….and ‘shared pencil’ approach that has dominated our classroom-based technology paradigms for decades.

girl boy sharing

How can we move to One to One financially? technically? pedagogically? There are lot’s of strategies to explore. There is no One Perfect Way to travel this path. In just the last two years the emergence of low-cost Netbooks,  Smartphones, new wireless standards, and  the availability of broadband in the home have made the initial cost of One to One more affordable.

In addition, Cloud Computing, virtualization, blade servers, and other new technologies have made One to One more easy to manage. All in all, One to One is more accessible to the average school district than at any time in the last 30 years.

Many visionary districts have found the answers to their questions and have created dynamic new One to One environments for learning. Many are beginning the journey with a single grade level or a single pilot. If you aren’t exploring and plannng for One to One, you should be.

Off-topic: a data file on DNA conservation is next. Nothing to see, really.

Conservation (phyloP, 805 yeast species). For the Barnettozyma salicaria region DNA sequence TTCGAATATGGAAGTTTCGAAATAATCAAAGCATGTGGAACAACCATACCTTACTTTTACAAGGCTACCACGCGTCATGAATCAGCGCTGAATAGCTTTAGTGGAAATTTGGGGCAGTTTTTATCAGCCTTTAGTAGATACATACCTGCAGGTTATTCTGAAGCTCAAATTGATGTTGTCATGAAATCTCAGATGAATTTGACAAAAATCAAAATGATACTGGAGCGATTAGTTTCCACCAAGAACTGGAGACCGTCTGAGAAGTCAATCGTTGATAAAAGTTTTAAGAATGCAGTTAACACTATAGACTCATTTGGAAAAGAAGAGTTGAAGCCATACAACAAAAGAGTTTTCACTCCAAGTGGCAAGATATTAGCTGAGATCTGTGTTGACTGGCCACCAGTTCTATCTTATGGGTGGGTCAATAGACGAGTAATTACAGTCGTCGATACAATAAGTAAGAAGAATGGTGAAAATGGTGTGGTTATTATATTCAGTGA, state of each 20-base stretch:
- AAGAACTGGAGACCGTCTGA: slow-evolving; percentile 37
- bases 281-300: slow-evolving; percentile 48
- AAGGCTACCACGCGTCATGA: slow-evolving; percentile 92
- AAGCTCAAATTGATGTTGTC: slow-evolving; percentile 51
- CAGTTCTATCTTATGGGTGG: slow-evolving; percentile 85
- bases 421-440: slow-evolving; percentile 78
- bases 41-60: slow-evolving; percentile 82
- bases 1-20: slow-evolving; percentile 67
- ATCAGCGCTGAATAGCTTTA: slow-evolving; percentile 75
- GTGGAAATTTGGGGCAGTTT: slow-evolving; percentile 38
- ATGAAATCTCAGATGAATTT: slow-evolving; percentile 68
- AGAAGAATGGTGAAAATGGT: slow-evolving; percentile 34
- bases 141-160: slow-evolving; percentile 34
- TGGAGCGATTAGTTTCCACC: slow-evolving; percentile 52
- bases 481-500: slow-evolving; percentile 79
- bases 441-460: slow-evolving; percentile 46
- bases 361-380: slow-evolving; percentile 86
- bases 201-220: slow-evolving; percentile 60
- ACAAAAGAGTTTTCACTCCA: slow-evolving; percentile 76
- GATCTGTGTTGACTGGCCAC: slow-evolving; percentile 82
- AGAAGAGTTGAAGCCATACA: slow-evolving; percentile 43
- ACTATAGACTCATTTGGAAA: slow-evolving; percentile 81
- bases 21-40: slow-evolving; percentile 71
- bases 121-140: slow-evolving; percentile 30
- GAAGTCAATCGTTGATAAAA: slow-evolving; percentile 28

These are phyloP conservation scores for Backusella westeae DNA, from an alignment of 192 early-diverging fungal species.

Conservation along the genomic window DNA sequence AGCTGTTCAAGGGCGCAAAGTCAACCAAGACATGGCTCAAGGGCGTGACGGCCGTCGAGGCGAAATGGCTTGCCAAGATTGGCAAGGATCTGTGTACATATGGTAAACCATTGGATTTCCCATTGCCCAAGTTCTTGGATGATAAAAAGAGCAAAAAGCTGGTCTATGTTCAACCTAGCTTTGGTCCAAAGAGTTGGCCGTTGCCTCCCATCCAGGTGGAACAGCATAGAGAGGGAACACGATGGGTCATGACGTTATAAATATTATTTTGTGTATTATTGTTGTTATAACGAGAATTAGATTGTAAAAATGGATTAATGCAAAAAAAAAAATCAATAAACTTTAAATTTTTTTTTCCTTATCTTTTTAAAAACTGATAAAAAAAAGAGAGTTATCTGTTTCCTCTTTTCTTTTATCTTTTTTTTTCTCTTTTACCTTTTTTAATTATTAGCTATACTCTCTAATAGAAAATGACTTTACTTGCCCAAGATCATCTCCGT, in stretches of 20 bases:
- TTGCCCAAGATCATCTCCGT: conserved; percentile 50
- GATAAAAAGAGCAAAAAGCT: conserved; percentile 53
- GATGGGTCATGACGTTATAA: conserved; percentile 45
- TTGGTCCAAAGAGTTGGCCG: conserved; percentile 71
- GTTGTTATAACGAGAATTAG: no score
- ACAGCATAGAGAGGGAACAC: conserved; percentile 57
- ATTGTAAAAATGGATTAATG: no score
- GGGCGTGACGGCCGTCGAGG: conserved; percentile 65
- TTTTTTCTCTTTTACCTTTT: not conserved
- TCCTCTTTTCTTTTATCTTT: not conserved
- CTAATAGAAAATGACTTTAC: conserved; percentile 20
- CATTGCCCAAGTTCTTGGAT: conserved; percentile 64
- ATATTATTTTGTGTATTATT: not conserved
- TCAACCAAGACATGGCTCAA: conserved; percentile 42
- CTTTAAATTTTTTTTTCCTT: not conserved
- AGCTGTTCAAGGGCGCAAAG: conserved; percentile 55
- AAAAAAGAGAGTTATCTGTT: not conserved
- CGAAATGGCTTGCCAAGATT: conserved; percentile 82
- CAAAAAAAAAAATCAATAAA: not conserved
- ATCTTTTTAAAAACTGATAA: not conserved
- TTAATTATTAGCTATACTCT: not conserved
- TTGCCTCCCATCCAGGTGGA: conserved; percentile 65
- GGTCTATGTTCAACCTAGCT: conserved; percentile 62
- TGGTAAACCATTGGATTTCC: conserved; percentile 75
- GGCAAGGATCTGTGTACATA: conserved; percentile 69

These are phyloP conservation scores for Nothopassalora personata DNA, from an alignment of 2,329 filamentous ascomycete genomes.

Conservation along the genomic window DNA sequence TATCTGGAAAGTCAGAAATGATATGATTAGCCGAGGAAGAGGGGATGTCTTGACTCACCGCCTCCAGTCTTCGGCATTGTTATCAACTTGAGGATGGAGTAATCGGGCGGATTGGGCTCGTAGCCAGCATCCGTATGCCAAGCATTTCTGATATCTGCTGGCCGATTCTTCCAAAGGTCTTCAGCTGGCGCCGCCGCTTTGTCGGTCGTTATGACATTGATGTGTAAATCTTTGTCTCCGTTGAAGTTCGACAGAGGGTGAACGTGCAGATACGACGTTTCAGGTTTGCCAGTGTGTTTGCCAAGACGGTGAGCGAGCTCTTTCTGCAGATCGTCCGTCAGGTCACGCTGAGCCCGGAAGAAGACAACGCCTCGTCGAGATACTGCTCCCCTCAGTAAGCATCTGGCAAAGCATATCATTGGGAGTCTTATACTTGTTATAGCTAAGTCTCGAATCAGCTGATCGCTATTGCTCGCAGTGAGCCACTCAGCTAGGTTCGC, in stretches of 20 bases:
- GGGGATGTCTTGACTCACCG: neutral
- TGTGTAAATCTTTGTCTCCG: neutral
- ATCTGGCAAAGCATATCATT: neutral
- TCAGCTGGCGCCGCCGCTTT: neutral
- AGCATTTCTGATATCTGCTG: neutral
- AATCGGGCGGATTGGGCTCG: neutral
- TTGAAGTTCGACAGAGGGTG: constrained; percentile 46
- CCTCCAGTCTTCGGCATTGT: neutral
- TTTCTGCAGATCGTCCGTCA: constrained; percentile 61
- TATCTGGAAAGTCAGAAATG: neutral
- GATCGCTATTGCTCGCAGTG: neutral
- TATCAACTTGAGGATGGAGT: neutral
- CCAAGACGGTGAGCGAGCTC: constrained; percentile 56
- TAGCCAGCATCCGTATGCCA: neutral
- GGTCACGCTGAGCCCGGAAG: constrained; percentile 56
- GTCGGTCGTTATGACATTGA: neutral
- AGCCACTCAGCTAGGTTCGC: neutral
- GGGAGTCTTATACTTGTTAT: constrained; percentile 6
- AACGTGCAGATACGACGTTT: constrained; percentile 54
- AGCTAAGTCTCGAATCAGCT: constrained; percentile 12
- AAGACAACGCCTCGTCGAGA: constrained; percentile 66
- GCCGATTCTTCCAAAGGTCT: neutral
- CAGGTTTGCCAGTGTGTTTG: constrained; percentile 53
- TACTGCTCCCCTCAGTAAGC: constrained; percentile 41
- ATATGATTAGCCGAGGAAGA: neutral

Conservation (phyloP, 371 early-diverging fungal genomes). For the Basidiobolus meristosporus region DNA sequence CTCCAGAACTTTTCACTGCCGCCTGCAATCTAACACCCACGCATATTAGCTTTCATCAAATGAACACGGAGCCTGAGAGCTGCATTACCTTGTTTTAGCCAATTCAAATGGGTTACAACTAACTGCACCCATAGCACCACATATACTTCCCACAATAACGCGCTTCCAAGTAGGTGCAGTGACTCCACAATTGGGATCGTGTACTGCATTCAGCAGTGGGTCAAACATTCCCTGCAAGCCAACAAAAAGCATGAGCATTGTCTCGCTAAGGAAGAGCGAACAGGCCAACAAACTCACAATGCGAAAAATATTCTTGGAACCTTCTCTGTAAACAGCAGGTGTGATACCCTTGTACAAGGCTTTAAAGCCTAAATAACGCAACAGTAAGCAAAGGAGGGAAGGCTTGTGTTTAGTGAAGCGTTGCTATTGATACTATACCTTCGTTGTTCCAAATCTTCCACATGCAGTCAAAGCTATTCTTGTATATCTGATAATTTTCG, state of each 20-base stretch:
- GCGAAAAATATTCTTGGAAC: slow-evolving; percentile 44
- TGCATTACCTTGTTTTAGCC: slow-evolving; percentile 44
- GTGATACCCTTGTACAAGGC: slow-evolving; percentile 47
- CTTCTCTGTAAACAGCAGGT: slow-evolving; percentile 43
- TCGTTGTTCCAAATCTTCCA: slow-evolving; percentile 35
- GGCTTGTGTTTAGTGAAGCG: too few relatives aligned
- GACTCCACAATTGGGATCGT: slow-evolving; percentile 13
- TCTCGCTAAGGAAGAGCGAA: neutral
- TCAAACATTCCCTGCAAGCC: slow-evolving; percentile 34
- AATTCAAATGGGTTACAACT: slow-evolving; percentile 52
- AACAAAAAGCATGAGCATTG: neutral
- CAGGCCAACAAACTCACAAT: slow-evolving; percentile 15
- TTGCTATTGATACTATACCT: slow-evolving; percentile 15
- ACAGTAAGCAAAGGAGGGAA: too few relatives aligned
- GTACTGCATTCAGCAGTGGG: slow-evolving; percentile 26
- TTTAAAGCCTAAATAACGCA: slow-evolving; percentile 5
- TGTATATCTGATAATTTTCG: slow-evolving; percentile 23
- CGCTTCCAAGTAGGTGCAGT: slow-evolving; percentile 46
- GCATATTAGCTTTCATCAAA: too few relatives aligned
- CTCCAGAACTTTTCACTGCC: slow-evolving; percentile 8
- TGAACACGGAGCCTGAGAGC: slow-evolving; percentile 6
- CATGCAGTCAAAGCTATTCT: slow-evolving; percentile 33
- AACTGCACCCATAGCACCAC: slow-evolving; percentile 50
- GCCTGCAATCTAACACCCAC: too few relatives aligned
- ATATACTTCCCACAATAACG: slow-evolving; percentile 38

It all starts with saying,”Yes!”


Pilot Opportunities

One-to-One  & Ubiquitous Computing

‘Pilot’ Opportunities

Ed Tech Journeys is seeking school districts interested in exploring the possibilities of One-to-One computing and desktop virtualization. Right now we are seeking districts for the 2009-2010 school year. To learn more contact me by e-mail:

You can get a good idea of what a proof of concept might entail by downloading a copy of one of the final Pilot Reports below:

Deer Park USFD One to One project completed in June 2009

The Shoreham-Wading River  CSD  One-to-One project completed in June 2009

The Wethersfield Schools (CT)  Virtualization project completed in June 2009

The Niagara-Wheatfield CSD  One-to-One project completed in March  2009

If you are interested in learning more, contact me: